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Internet Entrepreneurship in Europe

Venture Failure and the Timing of Telecommunications Reform

Niko Marcel Waesche

From its launch in 1997, the Frankfurt technology stock exchange developed spectacularly as did other European technology exchanges. Many Europeans thought that a new age of entrepreneurship had dawned. Following the downturn, however, the search for blame began. Much of this blame was undifferentiated and subjective. Public policy lessons were not drawn. Written by a well-known commentator of the European venture capital community, this book analyses the rise and decline of European internet entrepreneurship. The effects of both the public promotion of venture capital investments as well as the timing of telecommunications reform are examined in detail in various European countries, in particular in Germany and Sweden. The book contains a wealth of unique data on the failure of European internet ventures and draws several technology and telecommunications policy conclusions.
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Chapter 4: Institutional Reform and Political Compromise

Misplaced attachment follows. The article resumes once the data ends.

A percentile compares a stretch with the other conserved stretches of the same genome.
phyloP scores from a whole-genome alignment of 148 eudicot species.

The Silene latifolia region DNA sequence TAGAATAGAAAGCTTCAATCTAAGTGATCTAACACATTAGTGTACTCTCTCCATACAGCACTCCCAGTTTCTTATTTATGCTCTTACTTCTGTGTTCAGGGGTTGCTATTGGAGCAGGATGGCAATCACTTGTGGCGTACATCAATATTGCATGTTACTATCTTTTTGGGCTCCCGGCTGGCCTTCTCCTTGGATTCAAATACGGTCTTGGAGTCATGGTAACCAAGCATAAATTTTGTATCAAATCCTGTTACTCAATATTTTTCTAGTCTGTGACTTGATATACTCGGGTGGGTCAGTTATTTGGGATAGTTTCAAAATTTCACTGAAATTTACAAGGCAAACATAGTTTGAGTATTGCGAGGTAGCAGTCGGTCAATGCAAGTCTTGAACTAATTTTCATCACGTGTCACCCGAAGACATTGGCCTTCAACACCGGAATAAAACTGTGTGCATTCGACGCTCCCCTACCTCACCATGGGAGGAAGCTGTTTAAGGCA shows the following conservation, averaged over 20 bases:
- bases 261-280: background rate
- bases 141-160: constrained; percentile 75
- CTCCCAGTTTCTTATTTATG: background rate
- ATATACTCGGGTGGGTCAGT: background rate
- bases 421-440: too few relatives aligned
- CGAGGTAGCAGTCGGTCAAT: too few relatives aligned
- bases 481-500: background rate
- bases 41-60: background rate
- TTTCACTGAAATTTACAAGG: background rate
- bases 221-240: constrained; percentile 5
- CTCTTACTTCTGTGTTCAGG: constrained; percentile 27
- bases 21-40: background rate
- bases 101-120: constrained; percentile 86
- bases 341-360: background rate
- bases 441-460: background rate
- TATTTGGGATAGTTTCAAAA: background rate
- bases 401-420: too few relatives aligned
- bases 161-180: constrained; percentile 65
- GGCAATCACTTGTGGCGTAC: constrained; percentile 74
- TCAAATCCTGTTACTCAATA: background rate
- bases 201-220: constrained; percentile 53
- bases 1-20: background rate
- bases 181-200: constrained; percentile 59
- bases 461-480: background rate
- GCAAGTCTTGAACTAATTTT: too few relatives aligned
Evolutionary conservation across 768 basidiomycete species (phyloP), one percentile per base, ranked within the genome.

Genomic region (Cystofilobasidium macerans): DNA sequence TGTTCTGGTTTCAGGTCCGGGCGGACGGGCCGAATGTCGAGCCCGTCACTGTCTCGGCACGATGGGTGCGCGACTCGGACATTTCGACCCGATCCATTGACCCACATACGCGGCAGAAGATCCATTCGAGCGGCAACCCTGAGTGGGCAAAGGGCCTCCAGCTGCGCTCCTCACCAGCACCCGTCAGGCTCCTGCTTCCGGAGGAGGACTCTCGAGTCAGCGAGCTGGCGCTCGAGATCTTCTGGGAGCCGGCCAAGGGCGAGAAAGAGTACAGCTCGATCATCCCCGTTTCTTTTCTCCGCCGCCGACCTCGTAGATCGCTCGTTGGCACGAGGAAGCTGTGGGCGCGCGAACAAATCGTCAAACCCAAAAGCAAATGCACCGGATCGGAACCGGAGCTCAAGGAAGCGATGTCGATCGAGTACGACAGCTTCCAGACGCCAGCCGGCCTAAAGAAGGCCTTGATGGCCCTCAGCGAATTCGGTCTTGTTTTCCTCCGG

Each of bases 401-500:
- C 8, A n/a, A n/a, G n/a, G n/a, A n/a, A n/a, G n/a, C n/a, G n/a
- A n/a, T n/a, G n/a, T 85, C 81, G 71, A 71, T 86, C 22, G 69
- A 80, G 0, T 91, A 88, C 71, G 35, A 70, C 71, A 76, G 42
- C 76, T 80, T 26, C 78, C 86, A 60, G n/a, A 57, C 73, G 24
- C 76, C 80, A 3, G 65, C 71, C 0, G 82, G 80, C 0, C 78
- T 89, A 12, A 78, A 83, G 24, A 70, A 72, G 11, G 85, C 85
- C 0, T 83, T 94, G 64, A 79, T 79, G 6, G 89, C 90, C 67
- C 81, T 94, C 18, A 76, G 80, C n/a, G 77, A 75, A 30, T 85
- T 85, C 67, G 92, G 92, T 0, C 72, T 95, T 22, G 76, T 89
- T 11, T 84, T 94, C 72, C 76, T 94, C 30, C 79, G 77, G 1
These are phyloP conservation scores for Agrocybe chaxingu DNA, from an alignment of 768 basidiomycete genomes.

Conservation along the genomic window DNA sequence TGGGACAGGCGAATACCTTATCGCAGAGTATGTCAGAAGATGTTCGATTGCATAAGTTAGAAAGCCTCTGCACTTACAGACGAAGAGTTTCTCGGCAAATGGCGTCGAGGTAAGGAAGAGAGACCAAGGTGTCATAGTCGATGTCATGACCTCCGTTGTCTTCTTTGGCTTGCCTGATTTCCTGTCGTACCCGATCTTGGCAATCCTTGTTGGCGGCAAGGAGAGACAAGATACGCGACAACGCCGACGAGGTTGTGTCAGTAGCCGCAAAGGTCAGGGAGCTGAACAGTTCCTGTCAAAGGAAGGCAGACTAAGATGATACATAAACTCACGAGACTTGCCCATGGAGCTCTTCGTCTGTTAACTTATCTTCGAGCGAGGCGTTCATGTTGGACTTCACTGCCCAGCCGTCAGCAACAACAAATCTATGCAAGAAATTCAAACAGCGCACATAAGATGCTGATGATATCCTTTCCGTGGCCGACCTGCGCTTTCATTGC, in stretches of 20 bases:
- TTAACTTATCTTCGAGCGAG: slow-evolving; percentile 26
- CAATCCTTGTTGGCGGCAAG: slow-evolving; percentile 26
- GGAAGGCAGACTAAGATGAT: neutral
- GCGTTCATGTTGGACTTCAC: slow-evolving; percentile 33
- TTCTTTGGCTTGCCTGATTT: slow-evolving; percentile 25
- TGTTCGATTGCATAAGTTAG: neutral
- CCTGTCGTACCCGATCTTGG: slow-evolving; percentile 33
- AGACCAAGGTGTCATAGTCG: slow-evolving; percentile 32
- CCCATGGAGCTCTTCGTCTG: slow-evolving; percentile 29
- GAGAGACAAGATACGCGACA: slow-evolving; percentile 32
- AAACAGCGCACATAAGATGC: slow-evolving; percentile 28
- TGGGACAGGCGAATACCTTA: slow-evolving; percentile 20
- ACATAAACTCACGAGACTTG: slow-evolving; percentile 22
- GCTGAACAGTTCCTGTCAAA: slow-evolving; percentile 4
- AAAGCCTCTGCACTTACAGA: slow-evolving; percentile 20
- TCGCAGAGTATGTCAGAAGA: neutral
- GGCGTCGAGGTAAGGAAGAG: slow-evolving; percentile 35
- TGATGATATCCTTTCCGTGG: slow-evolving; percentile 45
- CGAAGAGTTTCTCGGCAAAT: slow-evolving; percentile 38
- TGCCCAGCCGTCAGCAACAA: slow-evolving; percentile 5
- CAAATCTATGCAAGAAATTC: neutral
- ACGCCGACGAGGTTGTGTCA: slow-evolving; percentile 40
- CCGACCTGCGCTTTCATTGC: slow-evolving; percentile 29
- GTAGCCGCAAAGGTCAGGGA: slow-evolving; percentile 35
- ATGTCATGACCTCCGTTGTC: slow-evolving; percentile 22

Niko Marcel Waesche


The division of this book into two parts, the first international, and the second national, is deceiving. The objective of the first part was to show in what ways the two realms have been fused into one. Formerly separate marketspaces have become enmeshed by technology to such an extent that domestic agents such as small firms could, in theory, become ‘instant internationalizers’. But it is also the objective of this book to discuss ways in which the international and the national remain distinct despite the opportunities presented by the internet, hence the division of the volume into two parts. To show distinctiveness, we will depart from the worldwide perspective and zoom into one geographic segment of the global network: Europe, and here, specifically, the German economy. As outlined in the Introduction, Germany is interesting because of the apparent reversal of entrepreneurial dynamism towards the end of the 1990s. While small German firms have been at home in the world market for decades, the economy seemed to have become rigid and unentrepreneurial in recent times. In terms of telecommunications policy, Germany embarked much more slowly on liberalization than the first-tier reformers, the USA, the UK, Japan and Scandinavia. Enterprises in the IT industry were regarded as domestic adopters and not global leaders, with the exception of a single company, SAP. This seemed to suddenly have changed in the last years of the 1990s, as numerous internet ventures were founded and listed on the stock exchange. The new Frankfurt stock exchange...

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